Originally Posted by chris w
"Fractal Re-Call" comes from the Mega 'Wave notes that preceded the Bullet Party booklet, Paul.


Thanks Chris, I actually have that booklet but obviously bypassed that routine!
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Mike Powers

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Reply with quote  #16 
I believe that Marc DeSouza has a non-gaffed Wild Card routine too. Might be worth comparing.

Darwin Ortiz's Wild Card routine is very good, but it's gaffed the usual way. It's difficult to beat the gaffed versions too. But ending "fractal" has a lot of merit.
BTW, can anyone relate the word "fractal" to the concept Bannon is applying it to i.e. ending with examinable cards?

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Paul Hallas

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Reply with quote  #17 
Quote:
Originally Posted by Mike Powers
I believe that Marc DeSouza has a non-gaffed Wild Card routine too. Might be worth comparing.

Mike


I've come across a few non gaffed entries to the 'wild card' effect over the years.. 

I tend to think of "Call of the Wild" as half wild card half something else, lol. The gaffed version is better than the none gaffed version I think, more magic.

Bruce Cervon had a non gaffed version of Wild Card in his book "The Cervon File" (1988) called "Really Wild".

William P. Miesel had a version in "The Creative Card Magic of William P. Miesel" (1980) called "That's Wild".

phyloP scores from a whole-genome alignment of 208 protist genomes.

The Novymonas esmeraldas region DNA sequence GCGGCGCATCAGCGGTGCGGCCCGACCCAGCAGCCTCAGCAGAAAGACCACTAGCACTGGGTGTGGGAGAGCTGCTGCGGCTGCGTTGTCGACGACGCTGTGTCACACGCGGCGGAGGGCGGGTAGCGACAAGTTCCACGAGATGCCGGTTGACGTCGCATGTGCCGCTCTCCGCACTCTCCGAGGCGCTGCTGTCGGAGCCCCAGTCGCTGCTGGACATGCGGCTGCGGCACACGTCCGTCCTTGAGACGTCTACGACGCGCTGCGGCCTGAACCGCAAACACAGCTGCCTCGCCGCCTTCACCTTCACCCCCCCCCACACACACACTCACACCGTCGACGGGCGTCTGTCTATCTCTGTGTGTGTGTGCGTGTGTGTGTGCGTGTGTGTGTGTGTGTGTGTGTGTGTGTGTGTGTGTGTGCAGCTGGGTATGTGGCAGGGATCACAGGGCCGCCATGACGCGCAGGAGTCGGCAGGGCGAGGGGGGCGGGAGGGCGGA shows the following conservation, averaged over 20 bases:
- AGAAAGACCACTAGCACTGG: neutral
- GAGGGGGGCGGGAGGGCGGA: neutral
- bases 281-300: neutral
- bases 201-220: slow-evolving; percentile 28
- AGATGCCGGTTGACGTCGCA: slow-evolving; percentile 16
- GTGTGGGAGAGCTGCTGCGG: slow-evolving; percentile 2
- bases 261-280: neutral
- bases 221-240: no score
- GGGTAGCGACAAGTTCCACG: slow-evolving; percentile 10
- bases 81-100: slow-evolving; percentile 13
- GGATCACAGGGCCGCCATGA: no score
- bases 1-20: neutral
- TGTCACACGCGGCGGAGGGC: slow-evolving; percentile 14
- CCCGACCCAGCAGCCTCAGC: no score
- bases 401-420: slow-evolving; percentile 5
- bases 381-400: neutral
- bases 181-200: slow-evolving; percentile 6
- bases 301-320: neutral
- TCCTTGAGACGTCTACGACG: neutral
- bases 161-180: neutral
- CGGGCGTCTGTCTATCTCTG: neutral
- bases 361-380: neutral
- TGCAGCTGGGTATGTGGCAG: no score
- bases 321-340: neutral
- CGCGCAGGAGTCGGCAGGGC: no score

Peter Kane had one himself, called "A Very Attractive Lady" in his book "Kane" (1982).

I'm sure there are more but that's three I remembered and could easily grab books off the shelf to reference.

With regard to fractal, not really, but it sounds good, lol. John does have an explanation of it somewhere.
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Justin Teeman

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Reply with quote  #18 
For those interested in going FASDIU (from a shuffled deck in use) with call of the wild Bannon has you covered with "Last Call" on his "Dealing with it" Season 3 DVD. The switch alone is excellent. In fact the whole DVD is great and a bargain at that. 
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Robin Dawes

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Reply with quote  #19 
In an interview, JB said this:

"At the 31 Faces North convention in Toronto, I did a presentation on "packet" tricks. Every now and then, the term "packet trick” gets a negative connotation --but I have alwys liked them. When I was in DC one of my magic colleagues was the great Larry West--of Emerson And West. I have never thought it was uncool to take a packet of cards out of the little wallet, do a trick, and put the cards away. One night at the convention, we brainstormed to try and create create a new term for "packet tricks"–sometimes a new name can give you a new way of looking at something.

In mathematics, a fractal is "an object or quantity that displays self-similarity, in a somewhat technical sense, on all scales. The object need not exhibit exactly the same structure at all scales, but the same "type" of structures must appear on all scales."

In a non-mathematical sense, tricks with fewer cards than the entire deck would exhibit many of the same characteristics, but on a smaller scale. There would be self-similarity in the sense that the same "structures" (such as transpositions, color-changes, divination of selected cards) could exist without needing the entire deck.

Besides, I like how "fractal" sounds. "Fractal card magic" seems like a good trademark-able name for what we used to call packet tricks."

Here's the link:  https://royalmagic.blogspot.com/search?q=bannon+fractal
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Anthony Vinson

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Reply with quote  #20 
Okay. I can get behind that. Makes just enough sense to be sensible.